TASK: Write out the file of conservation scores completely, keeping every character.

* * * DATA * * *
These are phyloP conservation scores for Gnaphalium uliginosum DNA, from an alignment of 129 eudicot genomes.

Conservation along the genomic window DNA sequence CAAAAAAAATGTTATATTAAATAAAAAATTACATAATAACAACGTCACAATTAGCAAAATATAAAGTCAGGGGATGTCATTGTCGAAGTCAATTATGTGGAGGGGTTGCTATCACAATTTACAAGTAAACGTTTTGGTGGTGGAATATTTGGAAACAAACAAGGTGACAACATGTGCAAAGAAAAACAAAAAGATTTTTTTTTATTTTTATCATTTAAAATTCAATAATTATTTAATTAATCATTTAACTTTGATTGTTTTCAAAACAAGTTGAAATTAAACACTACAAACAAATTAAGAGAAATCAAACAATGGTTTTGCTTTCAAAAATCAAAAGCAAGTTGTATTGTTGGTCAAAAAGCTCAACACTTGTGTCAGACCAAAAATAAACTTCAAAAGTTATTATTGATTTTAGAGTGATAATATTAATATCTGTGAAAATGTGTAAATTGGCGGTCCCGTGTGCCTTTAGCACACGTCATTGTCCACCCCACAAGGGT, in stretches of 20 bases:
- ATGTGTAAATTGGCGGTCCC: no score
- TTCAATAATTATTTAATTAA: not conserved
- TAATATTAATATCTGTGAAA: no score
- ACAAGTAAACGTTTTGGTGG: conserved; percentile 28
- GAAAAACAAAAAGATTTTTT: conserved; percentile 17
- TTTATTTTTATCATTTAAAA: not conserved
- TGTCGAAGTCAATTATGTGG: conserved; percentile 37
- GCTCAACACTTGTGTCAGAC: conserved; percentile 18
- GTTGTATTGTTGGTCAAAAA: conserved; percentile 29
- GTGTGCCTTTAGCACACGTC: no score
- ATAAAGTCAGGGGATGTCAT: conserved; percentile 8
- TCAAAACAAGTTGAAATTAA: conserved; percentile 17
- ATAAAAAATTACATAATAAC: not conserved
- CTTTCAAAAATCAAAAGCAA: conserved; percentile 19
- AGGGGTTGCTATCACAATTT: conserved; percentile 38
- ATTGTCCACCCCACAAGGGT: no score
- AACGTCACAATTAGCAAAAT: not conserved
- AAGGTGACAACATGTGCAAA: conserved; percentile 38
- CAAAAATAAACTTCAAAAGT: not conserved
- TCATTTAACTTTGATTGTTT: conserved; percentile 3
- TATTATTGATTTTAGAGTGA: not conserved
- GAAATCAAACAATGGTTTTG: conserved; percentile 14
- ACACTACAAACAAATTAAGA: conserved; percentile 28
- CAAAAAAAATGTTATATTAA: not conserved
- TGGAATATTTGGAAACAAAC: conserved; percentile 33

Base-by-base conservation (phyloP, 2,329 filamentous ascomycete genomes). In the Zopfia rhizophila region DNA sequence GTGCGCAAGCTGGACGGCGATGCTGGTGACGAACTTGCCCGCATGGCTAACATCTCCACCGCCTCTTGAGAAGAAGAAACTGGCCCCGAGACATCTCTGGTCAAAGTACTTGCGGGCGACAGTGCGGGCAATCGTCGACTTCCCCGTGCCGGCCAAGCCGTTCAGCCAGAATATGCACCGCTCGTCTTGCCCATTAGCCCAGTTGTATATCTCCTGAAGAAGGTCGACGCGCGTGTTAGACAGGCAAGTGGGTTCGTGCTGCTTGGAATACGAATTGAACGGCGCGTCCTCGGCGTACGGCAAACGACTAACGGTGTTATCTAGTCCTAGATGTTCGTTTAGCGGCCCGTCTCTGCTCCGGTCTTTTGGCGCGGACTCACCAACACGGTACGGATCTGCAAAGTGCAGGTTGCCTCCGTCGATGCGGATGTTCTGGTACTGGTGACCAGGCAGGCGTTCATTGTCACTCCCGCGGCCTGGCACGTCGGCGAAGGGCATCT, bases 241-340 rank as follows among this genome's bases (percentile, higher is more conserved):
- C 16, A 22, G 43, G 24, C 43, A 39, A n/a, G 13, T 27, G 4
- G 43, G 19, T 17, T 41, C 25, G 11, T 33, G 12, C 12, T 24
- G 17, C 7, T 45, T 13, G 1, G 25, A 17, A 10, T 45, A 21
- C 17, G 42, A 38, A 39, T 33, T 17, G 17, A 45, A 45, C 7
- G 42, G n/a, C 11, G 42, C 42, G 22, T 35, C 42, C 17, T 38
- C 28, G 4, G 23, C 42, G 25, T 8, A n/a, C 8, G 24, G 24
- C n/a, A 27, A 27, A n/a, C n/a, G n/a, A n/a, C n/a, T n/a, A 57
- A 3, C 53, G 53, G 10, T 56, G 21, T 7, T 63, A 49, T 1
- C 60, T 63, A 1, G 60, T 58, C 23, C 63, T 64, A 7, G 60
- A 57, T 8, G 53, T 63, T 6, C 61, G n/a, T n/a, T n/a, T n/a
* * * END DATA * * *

These are phyloP conservation scores for Gnaphalium uliginosum DNA, from an alignment of 129 eudicot genomes.

Conservation along the genomic window DNA sequence CAAAAAAAATGTTATATTAAATAAAAAATTACATAATAACAACGTCACAATTAGCAAAATATAAAGTCAGGGGATGTCATTGTCGAAGTCAATTATGTGGAGGGGTTGCTATCACAATTTACAAGTAAACGTTTTGGTGGTGGAATATTTGGAAACAAACAAGGTGACAACATGTGCAAAGAAAAACAAAAAGATTTTTTTTTATTTTTATCATTTAAAATTCAATAATTATTTAATTAATCATTTAACTTTGATTGTTTTCAAAACAAGTTGAAATTAAACACTACAAACAAATTAAGAGAAATCAAACAATGGTTTTGCTTTCAAAAATCAAAAGCAAGTTGTATTGTTGGTCAAAAAGCTCAACACTTGTGTCAGACCAAAAATAAACTTCAAAAGTTATTATTGATTTTAGAGTGATAATATTAATATCTGTGAAAATGTGTAAATTGGCGGTCCCGTGTGCCTTTAGCACACGTCATTGTCCACCCCACAAGGGT, in stretches of 20 bases:
- ATGTGTAAATTGGCGGTCCC: no score
- TTCAATAATTATTTAATTAA: not conserved
- TAATATTAATATCTGTGAAA: no score
- ACAAGTAAACGTTTTGGTGG: conserved; percentile 28
- GAAAAACAAAAAGATTTTTT: conserved; percentile 17
- TTTATTTTTATCATTTAAAA: not conserved
- TGTCGAAGTCAATTATGTGG: conserved; percentile 37
- GCTCAACACTTGTGTCAGAC: conserved; percentile 18
- GTTGTATTGTTGGTCAAAAA: conserved; percentile 29
- GTGTGCCTTTAGCACACGTC: no score
- ATAAAGTCAGGGGATGTCAT: conserved; percentile 8
- TCAAAACAAGTTGAAATTAA: conserved; percentile 17
- ATAAAAAATTACATAATAAC: not conserved
- CTTTCAAAAATCAAAAGCAA: conserved; percentile 19
- AGGGGTTGCTATCACAATTT: conserved; percentile 38
- ATTGTCCACCCCACAAGGGT: no score
- AACGTCACAATTAGCAAAAT: not conserved
- AAGGTGACAACATGTGCAAA: conserved; percentile 38
- CAAAAATAAACTTCAAAAGT: not conserved
- TCATTTAACTTTGATTGTTT: conserved; percentile 3
- TATTATTGATTTTAGAGTGA: not conserved
- GAAATCAAACAATGGTTTTG: conserved; percentile 14
- ACACTACAAACAAATTAAGA: conserved; percentile 28
- CAAAAAAAATGTTATATTAA: not conserved
- TGGAATATTTGGAAACAAAC: conserved; percentile 33

Base-by-base conservation (phyloP, 2,329 filamentous ascomycete genomes). In the Zopfia rhizophila region DNA sequence GTGCGCAAGCTGGACGGCGATGCTGGTGACGAACTTGCCCGCATGGCTAACATCTCCACCGCCTCTTGAGAAGAAGAAACTGGCCCCGAGACATCTCTGGTCAAAGTACTTGCGGGCGACAGTGCGGGCAATCGTCGACTTCCCCGTGCCGGCCAAGCCGTTCAGCCAGAATATGCACCGCTCGTCTTGCCCATTAGCCCAGTTGTATATCTCCTGAAGAAGGTCGACGCGCGTGTTAGACAGGCAAGTGGGTTCGTGCTGCTTGGAATACGAATTGAACGGCGCGTCCTCGGCGTACGGCAAACGACTAACGGTGTTATCTAGTCCTAGATGTTCGTTTAGCGGCCCGTCTCTGCTCCGGTCTTTTGGCGCGGACTCACCAACACGGTACGGATCTGCAAAGTGCAGGTTGCCTCCGTCGATGCGGATGTTCTGGTACTGGTGACCAGGCAGGCGTTCATTGTCACTCCCGCGGCCTGGCACGTCGGCGAAGGGCATCT, bases 241-340 rank as follows among this genome's bases (percentile, higher is more conserved):
- C 16, A 22, G 43, G 24, C 43, A 39, A n/a, G 13, T 27, G 4
- G 43, G 19, T 17, T 41, C 25, G 11, T 33, G 12, C 12, T 24
- G 17, C 7, T 45, T 13, G 1, G 25, A 17, A 10, T 45, A 21
- C 17, G 42, A 38, A 39, T 33, T 17, G 17, A 45, A 45, C 7
- G 42, G n/a, C 11, G 42, C 42, G 22, T 35, C 42, C 17, T 38
- C 28, G 4, G 23, C 42, G 25, T 8, A n/a, C 8, G 24, G 24
- C n/a, A 27, A 27, A n/a, C n/a, G n/a, A n/a, C n/a, T n/a, A 57
- A 3, C 53, G 53, G 10, T 56, G 21, T 7, T 63, A 49, T 1
- C 60, T 63, A 1, G 60, T 58, C 23, C 63, T 64, A 7, G 60
- A 57, T 8, G 53, T 63, T 6, C 61, G n/a, T n/a, T n/a, T n/a